Women World Rowing Best Times [2013,Wikepedia]

Boat Time Crew Nation Year Meet Location Ref
W1x Single sculls 7:07.71 Rumyana Neykova Bulgaria Bulgaria 2002 Seville, Spain
W2- Coxless pairs 6:53.80 Georgeta Andrunache Viorica Susanu Romania Romania 1999 Lucerne, Switzerland
W2x Double sculls 6:38.78 Georgina Evers-Swindell Caroline Evers-Swindell New Zealand New Zealand 2002 Seville, Spain
W4- Coxless four 6:25.35 Kate Hornsey Amber Bradley Jo Lutz Robyn Selby Smith Australia Australia 2006 Eton, England
W4x Quad sculls 6:09.38 Julia Richter Carina Baer Tina Manker Stephanie Schiller Germany Germany 2012 Lucerne, Switzerland
W8+ Eight 5:54.16 Amanda Polk Kerry Simmonds Emily Regan Lauren Schmetterling Grace Luczak Caroline Lind Victoria Opitz Heidi Robbins Katelin Snyder (coxswain) United States United States 2013 Lucerne, Switzerland [3]
LW1x Lightweight single sculls 7:28.15 Constanţa Burcică Romania Romania 1994 Paris, France
LW2- Lightweight coxless pairs 7:18.32 Eliza Blair Justine Joyce Australia Australia 1997 Lac d’Aiguebelette, France
LW2x Lightweight double sculls 6:49.43 Louise Ayling Julia Edward New Zealand New Zealand 2012 Lucerne, Switzerland
LW4x Lightweight quadruple sculls 6:23.96 Liu Jing Fan Xuefei Chen Haixia Yu Hua (rower) China China 2006 Eton, England

US Women’s 8+ Post New World Best Time: 5:54.16

It may be old news by now, but these things tend to stay put for a while:
5:54.16 is the world best time ever by a women’s 8+. That was the result achieved on July 14, 2013 at the 2013 Samsung World Rowing Cup held in Lucerne Switzerland.

The U.S. women’s eight set the stage in Saturday’s race for lanes, winning by 7.2 seconds over the field. Then in the final, coxswain Katelin Snyder (Detroit, Mich.), Heidi Robbins (Hanover, N.H.), Vicky Opitz (Middleton, Wis.), Caroline Lind (Greensboro, N.C.), Grace Luczak (Ann Arbor, Mich.), Lauren Schmetterling (Moorestown, N.J.), Emily Regan (Buffalo, N.Y.), Kerry Simmonds (San Diego, Calif.) and Amanda Polk (Pittsburgh, Pa.) took the lead off the start, and continued to take seats through the 500-mark before gaining open water on Canada and Romania at the halfway point.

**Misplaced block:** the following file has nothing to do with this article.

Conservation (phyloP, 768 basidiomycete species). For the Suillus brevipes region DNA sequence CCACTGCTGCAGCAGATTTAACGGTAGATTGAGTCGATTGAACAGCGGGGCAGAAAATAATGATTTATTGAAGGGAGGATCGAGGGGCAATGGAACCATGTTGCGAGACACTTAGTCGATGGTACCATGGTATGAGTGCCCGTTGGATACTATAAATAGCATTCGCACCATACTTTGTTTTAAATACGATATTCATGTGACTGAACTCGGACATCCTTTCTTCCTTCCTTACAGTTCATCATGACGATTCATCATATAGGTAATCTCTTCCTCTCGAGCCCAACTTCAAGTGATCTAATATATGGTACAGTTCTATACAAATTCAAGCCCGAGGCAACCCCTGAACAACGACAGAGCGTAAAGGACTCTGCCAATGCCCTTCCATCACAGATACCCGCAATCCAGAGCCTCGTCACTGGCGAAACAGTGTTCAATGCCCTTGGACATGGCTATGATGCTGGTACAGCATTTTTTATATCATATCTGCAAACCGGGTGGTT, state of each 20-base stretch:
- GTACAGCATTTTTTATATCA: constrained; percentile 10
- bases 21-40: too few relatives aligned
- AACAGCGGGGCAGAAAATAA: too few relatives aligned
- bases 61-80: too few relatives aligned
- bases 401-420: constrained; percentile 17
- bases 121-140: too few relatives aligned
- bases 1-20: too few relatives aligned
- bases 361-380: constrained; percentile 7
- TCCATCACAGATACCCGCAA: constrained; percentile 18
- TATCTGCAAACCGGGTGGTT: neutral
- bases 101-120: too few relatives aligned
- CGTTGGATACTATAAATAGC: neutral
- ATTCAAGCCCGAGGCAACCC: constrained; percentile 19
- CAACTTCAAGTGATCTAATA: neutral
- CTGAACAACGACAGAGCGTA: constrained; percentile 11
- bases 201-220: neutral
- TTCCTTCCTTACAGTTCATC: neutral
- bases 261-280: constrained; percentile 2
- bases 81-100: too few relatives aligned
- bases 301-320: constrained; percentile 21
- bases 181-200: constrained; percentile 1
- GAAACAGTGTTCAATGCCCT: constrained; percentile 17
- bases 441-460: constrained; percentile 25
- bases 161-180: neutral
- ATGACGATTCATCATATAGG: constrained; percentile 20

“I knew that we were 2:55 or so at the thousand, and that was on pace, so we just tried to shift the focus internally and it worked,” said Snyder, who coxed the U.S. to a gold medal in 2009.

The United States had a clear lead coming into the finish area, and won the race by 6.2 seconds, beating the previous world best time of 5:54.17, set by the U.S. in Lucerne last year, by one-hundredth of a second. Romania took silver in 6:00.42, with Canada bronze in 6:01.61.

“This feels absolutely incredible,” said Robbins, stroke seat and 2013 Princeton University graduate. “It’s so neat to be racing here in Switzerland; it’s a dream come true. To do this is just phenomenal.

“It was very much internal from the beginning. I didn’t even see the crews next to me. Then Katelin made a call at the thousand with our time, and I just thought ‘it’s go time, just do it and see what you can do.’”

Lind is the only rower to return from the London crew that won gold at the 2012 Olympic Games. The rest of the lineup includes a mix of under 23 champions and recent training center athletes.

“For two girls, it’s their first international experience and there is just a lot of really positive energy,” said Snyder. “It’s fun to practice, and it’s even more fun to race. The dynamic on the team is really great, and I’m just excited to be part of it again.” [Source:US Rowing]